Now that you know what you can do from the last post, maybe you’re thinking “Oh my lawd Jesus that’s a lot of crap I have to put on my car. Ain’t nobody got time for dat!” Well don’t you worry, you can go get yourself a cold pop (whatever that is) and I’ll help you make the right choices.
Step 1: Get your car into good shape
Absolutely the first thing you should do is make sure the car is in good running condition. One of the biggest things to check is the bushings – make sure they’re in good shape. If any are bad, replace. Also check the tie rods and ball joints. Pry at the arms around them lightly with a pry bar to make sure there’s no play and make sure the boots aren’t ripped. Tug on everything in your suspension and make sure it doesn’t move in ways it’s not supposed to.
That all sounds obvious but problems like bushings and ball joints can cause some really insidious handling problems that are inconsistent and hard to diagnose. This is absolutely the most important thing you can do before you spend money on mods.
Step 2: Get some more grip and balance the car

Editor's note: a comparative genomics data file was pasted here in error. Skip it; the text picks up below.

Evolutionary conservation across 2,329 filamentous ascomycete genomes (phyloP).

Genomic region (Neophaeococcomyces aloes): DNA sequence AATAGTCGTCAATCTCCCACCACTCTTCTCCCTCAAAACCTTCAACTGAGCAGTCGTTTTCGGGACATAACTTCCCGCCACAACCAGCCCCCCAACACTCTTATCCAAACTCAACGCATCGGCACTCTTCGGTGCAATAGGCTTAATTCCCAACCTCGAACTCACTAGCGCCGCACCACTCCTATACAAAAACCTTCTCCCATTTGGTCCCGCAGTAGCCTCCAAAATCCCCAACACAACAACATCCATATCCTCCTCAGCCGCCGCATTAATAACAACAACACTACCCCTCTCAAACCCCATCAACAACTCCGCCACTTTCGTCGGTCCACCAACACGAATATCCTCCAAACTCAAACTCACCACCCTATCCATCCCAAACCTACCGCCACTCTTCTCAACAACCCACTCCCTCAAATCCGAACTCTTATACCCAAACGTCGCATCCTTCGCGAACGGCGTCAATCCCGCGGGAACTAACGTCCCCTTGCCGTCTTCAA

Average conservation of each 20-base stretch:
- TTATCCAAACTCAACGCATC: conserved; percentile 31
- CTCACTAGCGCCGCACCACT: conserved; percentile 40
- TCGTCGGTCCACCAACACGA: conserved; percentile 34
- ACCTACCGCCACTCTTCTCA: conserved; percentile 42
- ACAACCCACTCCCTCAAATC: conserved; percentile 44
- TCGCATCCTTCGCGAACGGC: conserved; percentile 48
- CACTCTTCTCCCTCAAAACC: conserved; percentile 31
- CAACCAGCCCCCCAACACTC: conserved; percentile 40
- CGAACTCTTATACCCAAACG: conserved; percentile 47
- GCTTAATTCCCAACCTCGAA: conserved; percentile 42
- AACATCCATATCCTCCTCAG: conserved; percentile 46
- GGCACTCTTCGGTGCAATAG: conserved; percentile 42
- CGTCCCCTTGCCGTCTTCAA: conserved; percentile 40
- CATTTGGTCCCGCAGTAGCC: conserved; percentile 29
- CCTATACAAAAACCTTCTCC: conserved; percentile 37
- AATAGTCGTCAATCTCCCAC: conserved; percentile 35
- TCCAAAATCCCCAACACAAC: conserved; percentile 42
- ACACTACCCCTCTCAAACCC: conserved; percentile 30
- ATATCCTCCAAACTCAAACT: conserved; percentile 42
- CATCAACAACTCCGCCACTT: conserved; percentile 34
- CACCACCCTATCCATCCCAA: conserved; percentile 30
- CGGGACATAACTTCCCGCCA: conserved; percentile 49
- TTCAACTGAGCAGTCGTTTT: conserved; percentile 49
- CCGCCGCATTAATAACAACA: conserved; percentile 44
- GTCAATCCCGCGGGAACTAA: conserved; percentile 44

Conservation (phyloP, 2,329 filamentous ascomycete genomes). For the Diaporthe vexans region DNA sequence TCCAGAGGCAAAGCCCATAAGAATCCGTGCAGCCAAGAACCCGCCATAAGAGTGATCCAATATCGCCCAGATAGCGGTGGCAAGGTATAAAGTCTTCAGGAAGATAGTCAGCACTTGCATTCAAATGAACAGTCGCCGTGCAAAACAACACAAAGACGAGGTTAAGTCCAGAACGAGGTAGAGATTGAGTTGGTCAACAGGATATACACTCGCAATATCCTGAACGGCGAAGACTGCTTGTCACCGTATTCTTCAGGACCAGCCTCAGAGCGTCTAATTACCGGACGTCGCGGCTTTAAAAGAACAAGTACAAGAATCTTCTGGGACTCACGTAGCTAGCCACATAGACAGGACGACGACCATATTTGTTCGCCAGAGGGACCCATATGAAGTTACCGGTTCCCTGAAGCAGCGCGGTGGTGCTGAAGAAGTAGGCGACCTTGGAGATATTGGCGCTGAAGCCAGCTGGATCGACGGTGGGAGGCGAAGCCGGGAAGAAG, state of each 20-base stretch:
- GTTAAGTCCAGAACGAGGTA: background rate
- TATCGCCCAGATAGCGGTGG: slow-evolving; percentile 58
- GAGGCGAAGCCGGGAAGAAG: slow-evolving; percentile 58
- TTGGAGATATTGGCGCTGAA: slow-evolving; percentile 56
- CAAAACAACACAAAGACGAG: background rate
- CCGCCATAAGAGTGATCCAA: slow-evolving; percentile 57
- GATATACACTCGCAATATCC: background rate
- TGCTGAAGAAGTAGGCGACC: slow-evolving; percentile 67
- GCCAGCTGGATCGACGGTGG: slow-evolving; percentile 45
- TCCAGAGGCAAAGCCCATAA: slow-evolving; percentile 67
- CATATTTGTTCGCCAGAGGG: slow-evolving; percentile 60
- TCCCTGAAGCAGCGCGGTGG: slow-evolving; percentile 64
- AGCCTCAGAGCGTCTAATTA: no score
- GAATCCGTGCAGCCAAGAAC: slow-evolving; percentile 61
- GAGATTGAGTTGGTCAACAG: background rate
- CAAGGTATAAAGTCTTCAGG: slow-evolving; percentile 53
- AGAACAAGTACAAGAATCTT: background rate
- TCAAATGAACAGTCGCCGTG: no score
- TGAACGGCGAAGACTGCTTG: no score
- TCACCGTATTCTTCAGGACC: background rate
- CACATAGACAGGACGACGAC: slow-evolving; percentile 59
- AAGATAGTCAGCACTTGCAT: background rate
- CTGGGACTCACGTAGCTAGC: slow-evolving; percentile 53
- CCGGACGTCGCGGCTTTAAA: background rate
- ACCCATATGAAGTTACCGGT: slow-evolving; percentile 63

Alright, car’s in good working order, so what do we spend money on? The first things you need in my opinion are:
- Nonstaggered 9″ wide wheels
- 245 or 255 width, 200 treadwear tires for those wheels
- Beefy front sway bar
- Aggressive alignment
- (optional) Play with rear sway bar for balance
The nonstaggered wheels and tires will give you more grip all around, but even more grip relatively in the front since from the factory it’s staggered. To make up for this imbalanced addition of grip and also to stiffen up the car some you want to get a beefy front sway bar otherwise the car will be super tail happy.
For the alignment, a good starting point without a camber kit in the front will be as follows:
- Front Camber: Maximize it (will end up at 1.5-2 degrees most likely)
- Front Caster: Make equal side to side in the 6.x or 7.x degree range
- Front Toe: 0 degrees
- Rear Camber: 2 degrees (could try 2.5 if you want a little more rear lateral grip)
- Rear Toe: 1/8″ total toe in
As for the rear sway bar, depending on your driving style you may need to leave the stock one in, disconnect the stock one, or go for a smaller one. As a general rule, if the car is too tail happy soften the rear bar or stiffen the front. The front bar from a NC Miata actually fits really well as a rear bar and is a nice middle ground – softer than stock but stiffer than nothing. And it’s super cheap from salvage yards and the like, I think I paid $50 for mine.
Step 3: Win
Bam! Just like that, you have a really fast car. With just this I’m confident a good driver could win STR in most regions. Then you can start saving up for the next steps in making a nationally competitive car.
I’ll post in more detail about exactly what to do with each of these in later installments.